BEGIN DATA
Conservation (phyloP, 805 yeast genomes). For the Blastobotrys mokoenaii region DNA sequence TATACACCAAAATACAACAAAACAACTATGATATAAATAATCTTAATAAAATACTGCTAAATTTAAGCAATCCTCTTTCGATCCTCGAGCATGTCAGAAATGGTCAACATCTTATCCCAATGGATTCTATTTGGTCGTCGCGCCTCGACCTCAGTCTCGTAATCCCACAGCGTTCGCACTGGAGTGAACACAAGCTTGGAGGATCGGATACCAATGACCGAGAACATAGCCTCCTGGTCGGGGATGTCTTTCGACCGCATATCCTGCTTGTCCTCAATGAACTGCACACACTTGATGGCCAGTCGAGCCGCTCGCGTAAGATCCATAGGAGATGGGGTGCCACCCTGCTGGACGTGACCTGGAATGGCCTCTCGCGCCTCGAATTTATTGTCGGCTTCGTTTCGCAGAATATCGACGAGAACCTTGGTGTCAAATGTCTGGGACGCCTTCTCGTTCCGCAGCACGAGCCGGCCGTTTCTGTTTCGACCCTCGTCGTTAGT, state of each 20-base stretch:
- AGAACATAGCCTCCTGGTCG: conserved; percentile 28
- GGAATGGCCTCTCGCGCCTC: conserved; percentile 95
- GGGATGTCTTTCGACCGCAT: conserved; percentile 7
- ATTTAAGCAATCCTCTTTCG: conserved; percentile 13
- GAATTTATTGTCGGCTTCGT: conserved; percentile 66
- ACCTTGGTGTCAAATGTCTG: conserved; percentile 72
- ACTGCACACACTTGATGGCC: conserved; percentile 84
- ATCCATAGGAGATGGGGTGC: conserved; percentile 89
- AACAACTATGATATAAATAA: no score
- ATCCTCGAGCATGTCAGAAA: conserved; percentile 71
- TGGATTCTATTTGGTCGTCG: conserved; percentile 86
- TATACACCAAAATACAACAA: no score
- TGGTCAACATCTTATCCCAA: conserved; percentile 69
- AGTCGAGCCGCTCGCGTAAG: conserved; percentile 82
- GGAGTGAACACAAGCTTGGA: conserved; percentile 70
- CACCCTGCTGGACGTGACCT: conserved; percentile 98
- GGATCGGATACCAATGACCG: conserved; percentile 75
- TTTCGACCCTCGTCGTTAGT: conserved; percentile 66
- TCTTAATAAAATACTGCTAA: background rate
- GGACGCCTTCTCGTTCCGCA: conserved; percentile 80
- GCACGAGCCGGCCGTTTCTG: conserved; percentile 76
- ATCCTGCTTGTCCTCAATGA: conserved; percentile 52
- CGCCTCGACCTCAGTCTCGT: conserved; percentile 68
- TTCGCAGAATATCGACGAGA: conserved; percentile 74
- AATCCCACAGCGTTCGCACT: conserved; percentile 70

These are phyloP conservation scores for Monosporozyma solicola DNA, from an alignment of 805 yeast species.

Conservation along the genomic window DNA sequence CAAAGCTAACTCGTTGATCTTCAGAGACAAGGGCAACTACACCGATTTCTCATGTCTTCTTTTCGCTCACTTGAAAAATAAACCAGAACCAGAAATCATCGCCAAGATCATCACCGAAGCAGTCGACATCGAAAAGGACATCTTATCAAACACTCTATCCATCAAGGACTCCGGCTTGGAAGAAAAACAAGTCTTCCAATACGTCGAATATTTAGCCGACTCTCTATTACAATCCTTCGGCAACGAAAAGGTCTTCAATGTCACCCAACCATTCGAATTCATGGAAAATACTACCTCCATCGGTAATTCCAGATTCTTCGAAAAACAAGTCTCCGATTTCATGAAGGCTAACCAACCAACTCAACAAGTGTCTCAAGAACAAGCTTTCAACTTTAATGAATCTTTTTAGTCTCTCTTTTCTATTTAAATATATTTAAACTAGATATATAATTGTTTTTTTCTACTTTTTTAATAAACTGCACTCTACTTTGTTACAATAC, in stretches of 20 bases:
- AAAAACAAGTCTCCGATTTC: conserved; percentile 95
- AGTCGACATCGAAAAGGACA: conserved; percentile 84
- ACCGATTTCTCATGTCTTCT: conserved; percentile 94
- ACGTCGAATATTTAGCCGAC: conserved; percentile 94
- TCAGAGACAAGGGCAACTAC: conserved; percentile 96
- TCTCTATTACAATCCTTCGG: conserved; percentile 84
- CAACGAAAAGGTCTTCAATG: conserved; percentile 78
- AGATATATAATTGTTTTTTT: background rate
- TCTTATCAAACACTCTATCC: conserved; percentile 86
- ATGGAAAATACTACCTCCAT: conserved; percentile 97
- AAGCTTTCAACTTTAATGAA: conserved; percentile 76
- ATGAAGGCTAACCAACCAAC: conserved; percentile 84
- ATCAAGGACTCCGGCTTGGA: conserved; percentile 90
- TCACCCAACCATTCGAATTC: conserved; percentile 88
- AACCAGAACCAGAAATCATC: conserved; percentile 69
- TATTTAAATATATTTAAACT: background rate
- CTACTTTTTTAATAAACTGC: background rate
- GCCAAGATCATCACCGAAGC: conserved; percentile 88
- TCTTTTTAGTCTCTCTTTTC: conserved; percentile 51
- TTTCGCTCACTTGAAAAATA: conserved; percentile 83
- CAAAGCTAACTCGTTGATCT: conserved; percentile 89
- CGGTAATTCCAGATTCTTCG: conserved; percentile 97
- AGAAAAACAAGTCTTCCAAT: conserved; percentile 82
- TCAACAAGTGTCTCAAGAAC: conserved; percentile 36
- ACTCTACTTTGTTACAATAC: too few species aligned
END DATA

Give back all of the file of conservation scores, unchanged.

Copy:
Conservation (phyloP, 805 yeast genomes). For the Blastobotrys mokoenaii region DNA sequence TATACACCAAAATACAACAAAACAACTATGATATAAATAATCTTAATAAAATACTGCTAAATTTAAGCAATCCTCTTTCGATCCTCGAGCATGTCAGAAATGGTCAACATCTTATCCCAATGGATTCTATTTGGTCGTCGCGCCTCGACCTCAGTCTCGTAATCCCACAGCGTTCGCACTGGAGTGAACACAAGCTTGGAGGATCGGATACCAATGACCGAGAACATAGCCTCCTGGTCGGGGATGTCTTTCGACCGCATATCCTGCTTGTCCTCAATGAACTGCACACACTTGATGGCCAGTCGAGCCGCTCGCGTAAGATCCATAGGAGATGGGGTGCCACCCTGCTGGACGTGACCTGGAATGGCCTCTCGCGCCTCGAATTTATTGTCGGCTTCGTTTCGCAGAATATCGACGAGAACCTTGGTGTCAAATGTCTGGGACGCCTTCTCGTTCCGCAGCACGAGCCGGCCGTTTCTGTTTCGACCCTCGTCGTTAGT, state of each 20-base stretch:
- AGAACATAGCCTCCTGGTCG: conserved; percentile 28
- GGAATGGCCTCTCGCGCCTC: conserved; percentile 95
- GGGATGTCTTTCGACCGCAT: conserved; percentile 7
- ATTTAAGCAATCCTCTTTCG: conserved; percentile 13
- GAATTTATTGTCGGCTTCGT: conserved; percentile 66
- ACCTTGGTGTCAAATGTCTG: conserved; percentile 72
- ACTGCACACACTTGATGGCC: conserved; percentile 84
- ATCCATAGGAGATGGGGTGC: conserved; percentile 89
- AACAACTATGATATAAATAA: no score
- ATCCTCGAGCATGTCAGAAA: conserved; percentile 71
- TGGATTCTATTTGGTCGTCG: conserved; percentile 86
- TATACACCAAAATACAACAA: no score
- TGGTCAACATCTTATCCCAA: conserved; percentile 69
- AGTCGAGCCGCTCGCGTAAG: conserved; percentile 82
- GGAGTGAACACAAGCTTGGA: conserved; percentile 70
- CACCCTGCTGGACGTGACCT: conserved; percentile 98
- GGATCGGATACCAATGACCG: conserved; percentile 75
- TTTCGACCCTCGTCGTTAGT: conserved; percentile 66
- TCTTAATAAAATACTGCTAA: background rate
- GGACGCCTTCTCGTTCCGCA: conserved; percentile 80
- GCACGAGCCGGCCGTTTCTG: conserved; percentile 76
- ATCCTGCTTGTCCTCAATGA: conserved; percentile 52
- CGCCTCGACCTCAGTCTCGT: conserved; percentile 68
- TTCGCAGAATATCGACGAGA: conserved; percentile 74
- AATCCCACAGCGTTCGCACT: conserved; percentile 70

These are phyloP conservation scores for Monosporozyma solicola DNA, from an alignment of 805 yeast species.

Conservation along the genomic window DNA sequence CAAAGCTAACTCGTTGATCTTCAGAGACAAGGGCAACTACACCGATTTCTCATGTCTTCTTTTCGCTCACTTGAAAAATAAACCAGAACCAGAAATCATCGCCAAGATCATCACCGAAGCAGTCGACATCGAAAAGGACATCTTATCAAACACTCTATCCATCAAGGACTCCGGCTTGGAAGAAAAACAAGTCTTCCAATACGTCGAATATTTAGCCGACTCTCTATTACAATCCTTCGGCAACGAAAAGGTCTTCAATGTCACCCAACCATTCGAATTCATGGAAAATACTACCTCCATCGGTAATTCCAGATTCTTCGAAAAACAAGTCTCCGATTTCATGAAGGCTAACCAACCAACTCAACAAGTGTCTCAAGAACAAGCTTTCAACTTTAATGAATCTTTTTAGTCTCTCTTTTCTATTTAAATATATTTAAACTAGATATATAATTGTTTTTTTCTACTTTTTTAATAAACTGCACTCTACTTTGTTACAATAC, in stretches of 20 bases:
- AAAAACAAGTCTCCGATTTC: conserved; percentile 95
- AGTCGACATCGAAAAGGACA: conserved; percentile 84
- ACCGATTTCTCATGTCTTCT: conserved; percentile 94
- ACGTCGAATATTTAGCCGAC: conserved; percentile 94
- TCAGAGACAAGGGCAACTAC: conserved; percentile 96
- TCTCTATTACAATCCTTCGG: conserved; percentile 84
- CAACGAAAAGGTCTTCAATG: conserved; percentile 78
- AGATATATAATTGTTTTTTT: background rate
- TCTTATCAAACACTCTATCC: conserved; percentile 86
- ATGGAAAATACTACCTCCAT: conserved; percentile 97
- AAGCTTTCAACTTTAATGAA: conserved; percentile 76
- ATGAAGGCTAACCAACCAAC: conserved; percentile 84
- ATCAAGGACTCCGGCTTGGA: conserved; percentile 90
- TCACCCAACCATTCGAATTC: conserved; percentile 88
- AACCAGAACCAGAAATCATC: conserved; percentile 69
- TATTTAAATATATTTAAACT: background rate
- CTACTTTTTTAATAAACTGC: background rate
- GCCAAGATCATCACCGAAGC: conserved; percentile 88
- TCTTTTTAGTCTCTCTTTTC: conserved; percentile 51
- TTTCGCTCACTTGAAAAATA: conserved; percentile 83
- CAAAGCTAACTCGTTGATCT: conserved; percentile 89
- CGGTAATTCCAGATTCTTCG: conserved; percentile 97
- AGAAAAACAAGTCTTCCAAT: conserved; percentile 82
- TCAACAAGTGTCTCAAGAAC: conserved; percentile 36
- ACTCTACTTTGTTACAATAC: too few species aligned